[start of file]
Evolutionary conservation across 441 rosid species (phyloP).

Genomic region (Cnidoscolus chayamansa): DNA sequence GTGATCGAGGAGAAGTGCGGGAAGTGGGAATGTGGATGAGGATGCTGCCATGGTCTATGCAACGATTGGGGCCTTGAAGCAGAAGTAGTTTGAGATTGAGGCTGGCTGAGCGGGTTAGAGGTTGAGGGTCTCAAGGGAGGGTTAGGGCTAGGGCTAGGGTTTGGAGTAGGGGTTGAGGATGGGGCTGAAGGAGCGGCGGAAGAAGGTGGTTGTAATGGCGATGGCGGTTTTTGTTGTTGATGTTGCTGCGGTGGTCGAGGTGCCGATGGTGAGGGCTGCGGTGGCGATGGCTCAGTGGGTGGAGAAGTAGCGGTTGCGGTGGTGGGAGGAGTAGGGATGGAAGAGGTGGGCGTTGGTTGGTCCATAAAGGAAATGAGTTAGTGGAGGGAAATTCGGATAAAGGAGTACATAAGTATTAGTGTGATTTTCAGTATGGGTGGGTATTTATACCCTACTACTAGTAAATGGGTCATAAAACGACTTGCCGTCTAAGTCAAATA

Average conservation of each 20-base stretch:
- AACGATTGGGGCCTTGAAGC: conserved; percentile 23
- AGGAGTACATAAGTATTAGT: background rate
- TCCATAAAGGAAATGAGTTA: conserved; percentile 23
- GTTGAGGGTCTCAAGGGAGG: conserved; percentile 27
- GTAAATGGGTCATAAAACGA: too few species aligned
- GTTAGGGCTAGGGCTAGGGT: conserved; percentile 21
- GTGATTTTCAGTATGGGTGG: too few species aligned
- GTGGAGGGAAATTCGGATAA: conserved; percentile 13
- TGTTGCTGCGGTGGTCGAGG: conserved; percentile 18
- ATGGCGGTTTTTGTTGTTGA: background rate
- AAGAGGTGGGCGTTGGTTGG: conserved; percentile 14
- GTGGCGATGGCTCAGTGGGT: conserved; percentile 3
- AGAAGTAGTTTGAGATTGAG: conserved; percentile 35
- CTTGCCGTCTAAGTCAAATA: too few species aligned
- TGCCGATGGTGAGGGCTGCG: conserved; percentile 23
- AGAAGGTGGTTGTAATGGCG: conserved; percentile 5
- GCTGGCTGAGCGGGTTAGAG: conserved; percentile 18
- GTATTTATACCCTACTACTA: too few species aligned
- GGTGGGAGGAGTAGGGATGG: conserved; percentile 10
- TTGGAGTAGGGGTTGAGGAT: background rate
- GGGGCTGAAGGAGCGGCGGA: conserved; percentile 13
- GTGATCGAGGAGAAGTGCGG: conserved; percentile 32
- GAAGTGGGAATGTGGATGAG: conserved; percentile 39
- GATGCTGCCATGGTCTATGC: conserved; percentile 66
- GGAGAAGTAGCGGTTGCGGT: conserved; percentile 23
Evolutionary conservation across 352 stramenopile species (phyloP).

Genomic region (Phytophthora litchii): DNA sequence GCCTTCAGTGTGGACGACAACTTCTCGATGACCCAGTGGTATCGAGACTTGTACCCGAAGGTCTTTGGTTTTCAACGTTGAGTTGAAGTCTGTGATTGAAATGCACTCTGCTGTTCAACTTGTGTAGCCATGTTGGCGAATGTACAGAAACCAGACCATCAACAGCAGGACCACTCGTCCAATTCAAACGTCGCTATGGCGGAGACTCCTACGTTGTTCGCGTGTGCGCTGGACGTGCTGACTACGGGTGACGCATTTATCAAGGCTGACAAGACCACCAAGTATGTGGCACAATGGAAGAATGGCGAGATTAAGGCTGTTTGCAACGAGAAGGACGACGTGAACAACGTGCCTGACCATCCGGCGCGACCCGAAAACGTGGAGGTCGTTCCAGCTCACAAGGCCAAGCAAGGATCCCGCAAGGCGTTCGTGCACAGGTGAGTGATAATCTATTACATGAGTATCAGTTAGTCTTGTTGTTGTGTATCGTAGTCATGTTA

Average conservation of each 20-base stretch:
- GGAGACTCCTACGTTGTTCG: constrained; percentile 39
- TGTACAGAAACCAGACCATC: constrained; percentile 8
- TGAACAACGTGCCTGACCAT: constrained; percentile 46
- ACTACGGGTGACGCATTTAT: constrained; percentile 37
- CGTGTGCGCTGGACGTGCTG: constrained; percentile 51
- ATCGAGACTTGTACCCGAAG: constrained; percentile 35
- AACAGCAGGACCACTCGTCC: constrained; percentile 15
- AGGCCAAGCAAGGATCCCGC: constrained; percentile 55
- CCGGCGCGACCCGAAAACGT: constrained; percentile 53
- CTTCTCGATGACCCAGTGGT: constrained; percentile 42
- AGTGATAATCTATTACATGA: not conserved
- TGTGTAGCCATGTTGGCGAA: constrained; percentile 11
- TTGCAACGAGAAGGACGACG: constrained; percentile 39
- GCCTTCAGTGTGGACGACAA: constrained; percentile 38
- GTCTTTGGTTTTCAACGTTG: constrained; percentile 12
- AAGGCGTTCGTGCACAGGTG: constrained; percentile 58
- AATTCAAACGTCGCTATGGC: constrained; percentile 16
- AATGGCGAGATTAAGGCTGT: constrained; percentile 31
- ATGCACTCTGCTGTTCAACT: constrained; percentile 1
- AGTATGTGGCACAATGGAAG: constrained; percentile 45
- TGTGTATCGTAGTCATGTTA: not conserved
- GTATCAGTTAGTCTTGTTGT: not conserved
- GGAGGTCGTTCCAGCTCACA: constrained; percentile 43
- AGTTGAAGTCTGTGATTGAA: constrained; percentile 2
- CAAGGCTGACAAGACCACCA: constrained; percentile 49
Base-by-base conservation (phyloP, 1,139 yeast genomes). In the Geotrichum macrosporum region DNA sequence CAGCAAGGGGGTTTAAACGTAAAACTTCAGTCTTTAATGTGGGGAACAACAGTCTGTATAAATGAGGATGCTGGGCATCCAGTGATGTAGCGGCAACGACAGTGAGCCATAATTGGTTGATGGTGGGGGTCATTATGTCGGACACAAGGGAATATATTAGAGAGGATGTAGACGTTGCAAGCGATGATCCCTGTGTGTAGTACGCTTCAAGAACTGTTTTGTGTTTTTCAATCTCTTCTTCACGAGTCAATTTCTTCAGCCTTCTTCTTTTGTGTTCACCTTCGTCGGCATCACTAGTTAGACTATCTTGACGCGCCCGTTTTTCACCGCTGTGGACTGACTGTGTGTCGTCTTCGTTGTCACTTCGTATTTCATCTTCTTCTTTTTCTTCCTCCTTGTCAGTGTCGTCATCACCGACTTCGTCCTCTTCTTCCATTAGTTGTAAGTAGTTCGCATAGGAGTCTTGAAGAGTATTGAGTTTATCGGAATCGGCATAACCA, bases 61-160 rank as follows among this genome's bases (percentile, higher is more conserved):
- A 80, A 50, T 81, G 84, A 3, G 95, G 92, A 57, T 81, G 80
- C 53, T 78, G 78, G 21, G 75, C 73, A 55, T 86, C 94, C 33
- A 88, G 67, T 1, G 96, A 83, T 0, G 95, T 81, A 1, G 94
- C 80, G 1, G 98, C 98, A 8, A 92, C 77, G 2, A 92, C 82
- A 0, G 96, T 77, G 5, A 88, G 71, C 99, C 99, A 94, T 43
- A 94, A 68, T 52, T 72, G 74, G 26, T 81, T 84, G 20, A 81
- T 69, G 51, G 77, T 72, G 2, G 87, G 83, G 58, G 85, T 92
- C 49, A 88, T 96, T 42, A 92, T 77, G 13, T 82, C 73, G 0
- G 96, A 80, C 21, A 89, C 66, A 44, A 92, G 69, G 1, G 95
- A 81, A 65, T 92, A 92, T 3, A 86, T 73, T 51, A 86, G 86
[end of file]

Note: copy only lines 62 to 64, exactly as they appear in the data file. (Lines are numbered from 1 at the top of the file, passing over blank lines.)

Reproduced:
- A 0, G 96, T 77, G 5, A 88, G 71, C 99, C 99, A 94, T 43
- A 94, A 68, T 52, T 72, G 74, G 26, T 81, T 84, G 20, A 81
- T 69, G 51, G 77, T 72, G 2, G 87, G 83, G 58, G 85, T 92